But even Melissa, who is the very definition of Salad-Girl, had to resort to GRILLING LETTUCE because there was so much of it.  Let me repeat – grilling lettuce!  Who ever heard of such a thing.

Her teenage girls were not amused.

I am still laughing.

Luckily, the growing season has progressed – we are now past the lettuce stage, and I feel smug and smart, as I can identify nearly all of the vegetables in my box each week.

Identify – yes.  Know how to cook?  No.

The CSA weekly newsletter helps – they tell you what’s in that week’s box and even provide handy recipes for things like kohlrabi chips.  (I have still not tried kohlrabi – what on earth is it anyway?  I just know I’m happy Melissa likes it.)

It was getting a little crazy, though – I mean I’m paying all this money (and should be eating more fresh veggies) so I decided to try cooking something I’ve never before cooked.

No, not kohlrabi.


Melissa told me it was easy to cook kale, and since: a) it did indeed sound easy; b) I know I like kale; and c) it’s not weird-looking kohlrabi, I threw a huge head of kale in the car, took it (along with vodka and wine of course) to my friends’ new summer-rental home in Litchfield, CT.

Roasted Kale

SCORE!  Roasted kale was easy as pie and so delicious everyone had seconds until there was not a scrap left.

I should note, however, that there were no kids eating, and the 4 adults had consumed a few bottles of wine.

That said, it was easy to make and wonderfully flavorful.  If you’ve not tried roasted kale, you might want to give it a go.

The recipe, if you want to call it that, is simple:

  1. Preheat oven to 450
  2. Rinse and rib the kale (toss ribs).  Rip into pieces – same as you would for lettuce (LOL)
  3. Toss with olive oil, salt, pepper.  You want it to be barely-wet, not drenched and not dry. Add a few garlic cloves if you want – whole or minced.
  4. Roast for about 20 minutes and serve.

Goes particularly well with wine. Oh, and food.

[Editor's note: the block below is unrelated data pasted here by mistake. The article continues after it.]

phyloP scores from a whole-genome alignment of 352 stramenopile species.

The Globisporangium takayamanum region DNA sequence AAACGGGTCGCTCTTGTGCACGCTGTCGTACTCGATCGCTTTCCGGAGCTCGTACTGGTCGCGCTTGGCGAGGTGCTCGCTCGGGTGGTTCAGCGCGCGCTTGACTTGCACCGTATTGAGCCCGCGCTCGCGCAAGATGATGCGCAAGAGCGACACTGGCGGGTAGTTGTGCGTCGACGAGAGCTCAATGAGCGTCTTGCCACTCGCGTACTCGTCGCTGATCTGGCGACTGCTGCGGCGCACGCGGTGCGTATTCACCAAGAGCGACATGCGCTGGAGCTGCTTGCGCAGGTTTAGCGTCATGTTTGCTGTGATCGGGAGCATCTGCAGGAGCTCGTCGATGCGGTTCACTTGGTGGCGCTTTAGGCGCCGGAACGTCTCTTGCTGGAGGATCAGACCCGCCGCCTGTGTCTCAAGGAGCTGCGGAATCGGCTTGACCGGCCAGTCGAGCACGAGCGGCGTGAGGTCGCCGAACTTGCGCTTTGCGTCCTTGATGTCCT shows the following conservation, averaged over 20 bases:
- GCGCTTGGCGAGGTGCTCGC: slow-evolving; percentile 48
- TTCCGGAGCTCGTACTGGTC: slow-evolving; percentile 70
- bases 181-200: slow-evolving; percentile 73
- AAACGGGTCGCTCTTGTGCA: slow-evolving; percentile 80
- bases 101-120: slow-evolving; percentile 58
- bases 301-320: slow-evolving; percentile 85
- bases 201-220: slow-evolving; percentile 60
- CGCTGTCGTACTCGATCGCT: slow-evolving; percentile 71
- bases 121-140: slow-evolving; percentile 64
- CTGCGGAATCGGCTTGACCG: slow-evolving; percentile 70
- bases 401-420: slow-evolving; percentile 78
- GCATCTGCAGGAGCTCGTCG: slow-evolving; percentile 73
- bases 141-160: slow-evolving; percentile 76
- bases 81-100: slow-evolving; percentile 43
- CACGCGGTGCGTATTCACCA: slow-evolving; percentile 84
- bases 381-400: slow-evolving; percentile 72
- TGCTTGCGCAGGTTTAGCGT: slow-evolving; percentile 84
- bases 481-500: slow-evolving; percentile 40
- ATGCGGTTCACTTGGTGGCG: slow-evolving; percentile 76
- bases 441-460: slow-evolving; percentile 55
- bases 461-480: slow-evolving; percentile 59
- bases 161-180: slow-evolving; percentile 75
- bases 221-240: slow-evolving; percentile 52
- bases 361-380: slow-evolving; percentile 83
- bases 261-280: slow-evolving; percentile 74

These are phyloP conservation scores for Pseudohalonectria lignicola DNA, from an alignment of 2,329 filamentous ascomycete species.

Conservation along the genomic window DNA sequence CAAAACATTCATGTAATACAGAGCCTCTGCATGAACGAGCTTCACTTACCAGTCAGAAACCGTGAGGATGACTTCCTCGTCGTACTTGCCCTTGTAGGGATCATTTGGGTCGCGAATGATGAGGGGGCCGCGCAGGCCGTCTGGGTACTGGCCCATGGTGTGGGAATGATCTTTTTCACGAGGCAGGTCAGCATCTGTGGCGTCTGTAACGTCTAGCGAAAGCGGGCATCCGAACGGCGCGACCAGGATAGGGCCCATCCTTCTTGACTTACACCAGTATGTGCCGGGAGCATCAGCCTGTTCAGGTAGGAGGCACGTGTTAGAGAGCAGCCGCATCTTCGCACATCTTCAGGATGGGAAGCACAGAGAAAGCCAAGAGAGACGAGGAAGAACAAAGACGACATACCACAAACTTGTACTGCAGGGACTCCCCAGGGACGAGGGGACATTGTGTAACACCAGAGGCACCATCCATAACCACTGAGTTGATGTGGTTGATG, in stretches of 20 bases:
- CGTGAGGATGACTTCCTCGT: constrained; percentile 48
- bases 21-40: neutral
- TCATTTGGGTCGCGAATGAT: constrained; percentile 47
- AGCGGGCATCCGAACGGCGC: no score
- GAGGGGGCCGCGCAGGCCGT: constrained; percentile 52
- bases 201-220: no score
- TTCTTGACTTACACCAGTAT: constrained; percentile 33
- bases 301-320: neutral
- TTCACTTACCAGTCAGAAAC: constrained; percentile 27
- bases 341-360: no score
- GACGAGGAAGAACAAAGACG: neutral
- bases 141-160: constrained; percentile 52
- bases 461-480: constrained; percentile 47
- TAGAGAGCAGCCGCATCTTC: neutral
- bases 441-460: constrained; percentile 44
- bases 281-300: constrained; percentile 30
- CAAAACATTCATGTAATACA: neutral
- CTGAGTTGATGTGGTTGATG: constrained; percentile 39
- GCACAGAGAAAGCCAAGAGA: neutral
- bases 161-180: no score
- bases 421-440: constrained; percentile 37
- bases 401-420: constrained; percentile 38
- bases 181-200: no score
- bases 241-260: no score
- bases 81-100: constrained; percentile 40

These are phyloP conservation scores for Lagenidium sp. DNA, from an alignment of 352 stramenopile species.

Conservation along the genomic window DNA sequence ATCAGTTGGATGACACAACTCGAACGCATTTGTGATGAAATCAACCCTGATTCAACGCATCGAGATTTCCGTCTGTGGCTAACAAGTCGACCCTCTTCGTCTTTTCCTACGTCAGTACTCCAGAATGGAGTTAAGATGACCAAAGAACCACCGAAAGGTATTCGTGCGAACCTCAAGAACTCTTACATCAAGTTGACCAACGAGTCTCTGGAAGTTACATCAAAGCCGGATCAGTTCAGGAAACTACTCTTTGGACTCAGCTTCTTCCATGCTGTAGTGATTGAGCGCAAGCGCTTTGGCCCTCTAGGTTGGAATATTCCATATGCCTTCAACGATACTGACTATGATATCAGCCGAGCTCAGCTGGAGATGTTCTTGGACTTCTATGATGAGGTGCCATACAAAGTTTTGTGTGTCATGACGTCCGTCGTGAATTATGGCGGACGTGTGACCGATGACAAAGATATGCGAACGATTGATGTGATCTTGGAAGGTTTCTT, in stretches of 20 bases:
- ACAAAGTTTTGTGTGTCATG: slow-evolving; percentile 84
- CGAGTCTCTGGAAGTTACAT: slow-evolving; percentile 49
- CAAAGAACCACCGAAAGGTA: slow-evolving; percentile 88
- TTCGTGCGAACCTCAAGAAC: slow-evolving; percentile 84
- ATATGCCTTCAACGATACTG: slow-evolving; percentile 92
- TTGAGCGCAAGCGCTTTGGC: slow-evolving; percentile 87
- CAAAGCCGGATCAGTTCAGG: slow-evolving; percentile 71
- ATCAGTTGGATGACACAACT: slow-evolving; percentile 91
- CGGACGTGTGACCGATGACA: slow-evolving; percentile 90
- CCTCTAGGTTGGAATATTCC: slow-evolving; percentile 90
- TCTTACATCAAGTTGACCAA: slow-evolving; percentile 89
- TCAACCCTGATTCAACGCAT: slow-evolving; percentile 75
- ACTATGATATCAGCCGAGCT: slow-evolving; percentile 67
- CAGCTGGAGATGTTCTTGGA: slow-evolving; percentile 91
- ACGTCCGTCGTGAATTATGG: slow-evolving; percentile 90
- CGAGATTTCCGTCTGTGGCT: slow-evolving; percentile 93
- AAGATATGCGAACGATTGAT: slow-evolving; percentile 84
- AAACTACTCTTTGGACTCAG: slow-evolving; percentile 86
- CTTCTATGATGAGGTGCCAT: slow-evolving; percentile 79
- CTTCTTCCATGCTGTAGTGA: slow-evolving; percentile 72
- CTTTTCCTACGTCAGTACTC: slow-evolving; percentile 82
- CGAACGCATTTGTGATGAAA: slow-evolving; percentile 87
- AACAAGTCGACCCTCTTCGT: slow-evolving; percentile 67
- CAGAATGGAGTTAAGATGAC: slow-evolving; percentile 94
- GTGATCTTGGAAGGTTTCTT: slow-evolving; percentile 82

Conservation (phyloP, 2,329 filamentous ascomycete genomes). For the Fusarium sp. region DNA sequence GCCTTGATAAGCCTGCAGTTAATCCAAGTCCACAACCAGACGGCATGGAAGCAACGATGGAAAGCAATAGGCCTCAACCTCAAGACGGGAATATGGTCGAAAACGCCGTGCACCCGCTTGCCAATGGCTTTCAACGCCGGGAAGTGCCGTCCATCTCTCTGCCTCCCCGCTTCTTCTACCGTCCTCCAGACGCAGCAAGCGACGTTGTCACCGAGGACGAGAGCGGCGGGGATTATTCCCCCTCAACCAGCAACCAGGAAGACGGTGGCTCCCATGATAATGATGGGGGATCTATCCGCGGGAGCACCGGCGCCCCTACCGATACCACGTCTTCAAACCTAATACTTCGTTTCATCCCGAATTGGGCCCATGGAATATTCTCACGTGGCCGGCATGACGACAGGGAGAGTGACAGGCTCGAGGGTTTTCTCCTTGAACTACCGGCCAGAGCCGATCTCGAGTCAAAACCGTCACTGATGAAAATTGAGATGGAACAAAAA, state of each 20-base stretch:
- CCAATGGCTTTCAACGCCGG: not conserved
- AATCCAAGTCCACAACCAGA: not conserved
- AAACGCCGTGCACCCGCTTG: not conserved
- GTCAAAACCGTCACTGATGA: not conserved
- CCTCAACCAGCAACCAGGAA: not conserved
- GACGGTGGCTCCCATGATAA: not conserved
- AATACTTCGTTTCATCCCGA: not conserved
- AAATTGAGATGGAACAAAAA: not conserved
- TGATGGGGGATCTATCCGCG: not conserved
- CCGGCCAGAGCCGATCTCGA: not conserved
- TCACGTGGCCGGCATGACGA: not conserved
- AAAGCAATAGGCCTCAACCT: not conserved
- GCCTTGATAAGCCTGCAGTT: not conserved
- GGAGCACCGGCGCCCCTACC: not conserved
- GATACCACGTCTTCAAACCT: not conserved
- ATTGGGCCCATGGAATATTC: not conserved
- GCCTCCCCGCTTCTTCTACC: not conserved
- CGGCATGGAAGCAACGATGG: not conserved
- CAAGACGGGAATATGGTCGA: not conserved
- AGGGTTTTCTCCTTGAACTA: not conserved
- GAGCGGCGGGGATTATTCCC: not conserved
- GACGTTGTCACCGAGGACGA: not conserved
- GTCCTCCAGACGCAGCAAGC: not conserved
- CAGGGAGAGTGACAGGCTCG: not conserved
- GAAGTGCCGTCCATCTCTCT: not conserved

Grilled Char and Arugula Salad

Freshly back from vacation, where my lo-co diet sadly also took a vacation, I was determined to make better food choices.  So after I unpacked and noticed the veritable forest of arugula growing on my deck planter, I searched online for an arugula recipe.

Photo from Cooking Light

And voila – Cooking Light came through again. Their Arctic Char and Arugula Salad with Tomato Vinaigrette looked intriguing.  And since it was listed in their ‘Eat healthy in 20 minutes…with these superfast, easy main-dish salad recipes,’ I knew I could make this recipe while dealing with mountains of laundry. Woot.

Turns out, this dish is very easy to make and delicious.  Recipe PDF here.  A few things to note:

  • I absolutely LOVE Arctic Char and it’s sold at my local fish market. Many are probably not familiar with this fish, so here are some key Char facts.  Arctic Char delivers loads of heart-healthy oils, is similar to both salmon and trout, is an ‘environmentally responsible seafood choice’ and although it looks like salmon, to me it does not taste like salmon.  Check out wikipedia or New England Aquarium website for more Arctic Char info.
  • This recipe asks you to saute the fish, but I grill it instead.  It’s easy to grill Char (especially since my husband does all grilling, LOL). Here’s how to grill Char: salt, pepper & olive oil both sides of the fish then place it, skin-side-down on a hot grill (he uses a grill screen). Cook 4-6 minutes (depends on thickness) then flip using 2 spatulas and cook another 4-6 minutes.
  • The vinaigrette in this recipe is quite good, but I will make 1 adjustment next time I make this.  As I do not enjoy raw garlic or shallots/onions, I plan to saute the shallots just a bit to remove the raw taste before adding to the vinaigrette.
  • I substituted toasted slivered ALMONDS instead of pine nuts because almonds are a cholesterol-lowering food.  Plus, I was out of pine nuts.   To toast slivered almonds, I just put them on a tray and hit ‘toast’ on my Toaster Oven – but be careful, they burn quickly.

Here’s the photo my son took of the dish I made: pretty close to the Cooking Light photo, no? Especially amazing since we didn’t even break out a real camera – he took this with his iPhone… I guess I could have arranged it more artfully – spread the tomatoes, for example – but I was HUNGRY.

Give this one a whirl.  My husband and I loved it. Our teenager (remember, he’s allergic to lettuce but I told him arugula was different) literally spit it out. But hey, arugula is an acquired taste/on the bitter side: if you don’t love arugula, you can still try this recipe — just substitute spinach or any kind of lettuce and you’ll be good to go.